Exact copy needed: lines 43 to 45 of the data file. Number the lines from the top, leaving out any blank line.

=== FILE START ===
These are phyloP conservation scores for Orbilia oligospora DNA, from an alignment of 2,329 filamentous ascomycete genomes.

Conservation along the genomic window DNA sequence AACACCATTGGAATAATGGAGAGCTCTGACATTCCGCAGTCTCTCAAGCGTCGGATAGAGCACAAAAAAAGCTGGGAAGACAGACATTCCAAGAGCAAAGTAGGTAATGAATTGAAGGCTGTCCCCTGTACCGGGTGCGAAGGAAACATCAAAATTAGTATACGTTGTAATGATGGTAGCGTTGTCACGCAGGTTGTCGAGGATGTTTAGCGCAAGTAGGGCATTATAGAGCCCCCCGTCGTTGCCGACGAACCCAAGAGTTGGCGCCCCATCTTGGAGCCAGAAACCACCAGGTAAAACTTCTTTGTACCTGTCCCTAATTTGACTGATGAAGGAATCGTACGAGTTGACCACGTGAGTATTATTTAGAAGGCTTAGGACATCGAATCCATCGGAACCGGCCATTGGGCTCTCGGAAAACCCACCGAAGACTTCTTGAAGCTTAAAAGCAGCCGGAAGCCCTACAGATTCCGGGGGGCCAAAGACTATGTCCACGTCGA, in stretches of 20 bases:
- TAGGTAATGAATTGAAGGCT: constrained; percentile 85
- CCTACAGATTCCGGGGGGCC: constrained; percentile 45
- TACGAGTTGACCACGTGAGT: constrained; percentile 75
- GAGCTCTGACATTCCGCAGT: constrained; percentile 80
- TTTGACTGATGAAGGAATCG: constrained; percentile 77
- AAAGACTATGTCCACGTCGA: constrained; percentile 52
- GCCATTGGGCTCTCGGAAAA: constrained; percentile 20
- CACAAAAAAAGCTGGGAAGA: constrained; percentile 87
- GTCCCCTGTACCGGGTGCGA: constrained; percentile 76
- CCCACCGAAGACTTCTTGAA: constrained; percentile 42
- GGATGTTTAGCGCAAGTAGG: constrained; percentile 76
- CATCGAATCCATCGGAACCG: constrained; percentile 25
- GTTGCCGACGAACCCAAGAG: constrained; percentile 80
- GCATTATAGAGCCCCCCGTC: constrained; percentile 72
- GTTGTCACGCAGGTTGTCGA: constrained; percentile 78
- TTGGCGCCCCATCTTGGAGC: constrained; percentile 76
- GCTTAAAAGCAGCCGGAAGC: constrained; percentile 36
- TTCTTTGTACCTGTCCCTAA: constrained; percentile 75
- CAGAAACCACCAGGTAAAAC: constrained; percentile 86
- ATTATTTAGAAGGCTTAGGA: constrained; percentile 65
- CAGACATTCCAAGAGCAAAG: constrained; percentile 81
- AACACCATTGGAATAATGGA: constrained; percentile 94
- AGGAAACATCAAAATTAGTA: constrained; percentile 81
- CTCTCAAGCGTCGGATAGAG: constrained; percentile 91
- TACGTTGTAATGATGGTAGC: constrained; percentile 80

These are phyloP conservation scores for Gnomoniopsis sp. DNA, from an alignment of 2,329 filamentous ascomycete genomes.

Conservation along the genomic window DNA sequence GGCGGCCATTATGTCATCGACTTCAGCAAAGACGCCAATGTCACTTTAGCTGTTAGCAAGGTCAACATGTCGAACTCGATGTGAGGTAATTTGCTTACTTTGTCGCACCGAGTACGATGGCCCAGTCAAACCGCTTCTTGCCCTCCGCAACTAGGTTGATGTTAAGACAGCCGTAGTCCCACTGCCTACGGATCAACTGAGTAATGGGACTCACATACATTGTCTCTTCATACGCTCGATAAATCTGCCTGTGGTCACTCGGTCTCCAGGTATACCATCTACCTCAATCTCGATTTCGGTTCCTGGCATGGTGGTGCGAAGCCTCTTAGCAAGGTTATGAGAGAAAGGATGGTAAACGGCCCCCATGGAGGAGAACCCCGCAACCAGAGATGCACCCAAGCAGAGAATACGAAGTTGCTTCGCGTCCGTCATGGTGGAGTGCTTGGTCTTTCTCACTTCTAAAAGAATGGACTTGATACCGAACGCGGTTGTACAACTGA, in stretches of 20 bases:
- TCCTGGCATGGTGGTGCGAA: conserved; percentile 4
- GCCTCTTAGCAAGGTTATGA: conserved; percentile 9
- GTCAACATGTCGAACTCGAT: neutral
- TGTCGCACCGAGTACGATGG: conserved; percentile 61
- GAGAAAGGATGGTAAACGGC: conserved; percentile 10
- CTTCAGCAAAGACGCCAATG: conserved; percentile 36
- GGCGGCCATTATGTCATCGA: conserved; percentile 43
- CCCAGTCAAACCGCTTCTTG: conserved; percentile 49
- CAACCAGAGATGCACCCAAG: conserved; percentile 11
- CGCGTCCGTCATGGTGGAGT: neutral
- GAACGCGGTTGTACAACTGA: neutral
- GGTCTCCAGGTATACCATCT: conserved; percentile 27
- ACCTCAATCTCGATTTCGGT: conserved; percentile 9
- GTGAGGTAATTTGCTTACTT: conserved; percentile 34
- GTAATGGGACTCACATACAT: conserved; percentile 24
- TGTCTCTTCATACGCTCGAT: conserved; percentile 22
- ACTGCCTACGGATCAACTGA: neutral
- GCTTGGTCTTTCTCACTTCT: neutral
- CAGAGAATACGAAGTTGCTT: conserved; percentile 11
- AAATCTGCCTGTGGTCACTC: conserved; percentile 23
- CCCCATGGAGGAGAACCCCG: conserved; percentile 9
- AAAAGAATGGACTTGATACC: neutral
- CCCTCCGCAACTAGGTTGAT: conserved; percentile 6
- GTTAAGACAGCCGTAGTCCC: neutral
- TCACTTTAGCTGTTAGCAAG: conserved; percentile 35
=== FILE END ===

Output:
- GTGAGGTAATTTGCTTACTT: conserved; percentile 34
- GTAATGGGACTCACATACAT: conserved; percentile 24
- TGTCTCTTCATACGCTCGAT: conserved; percentile 22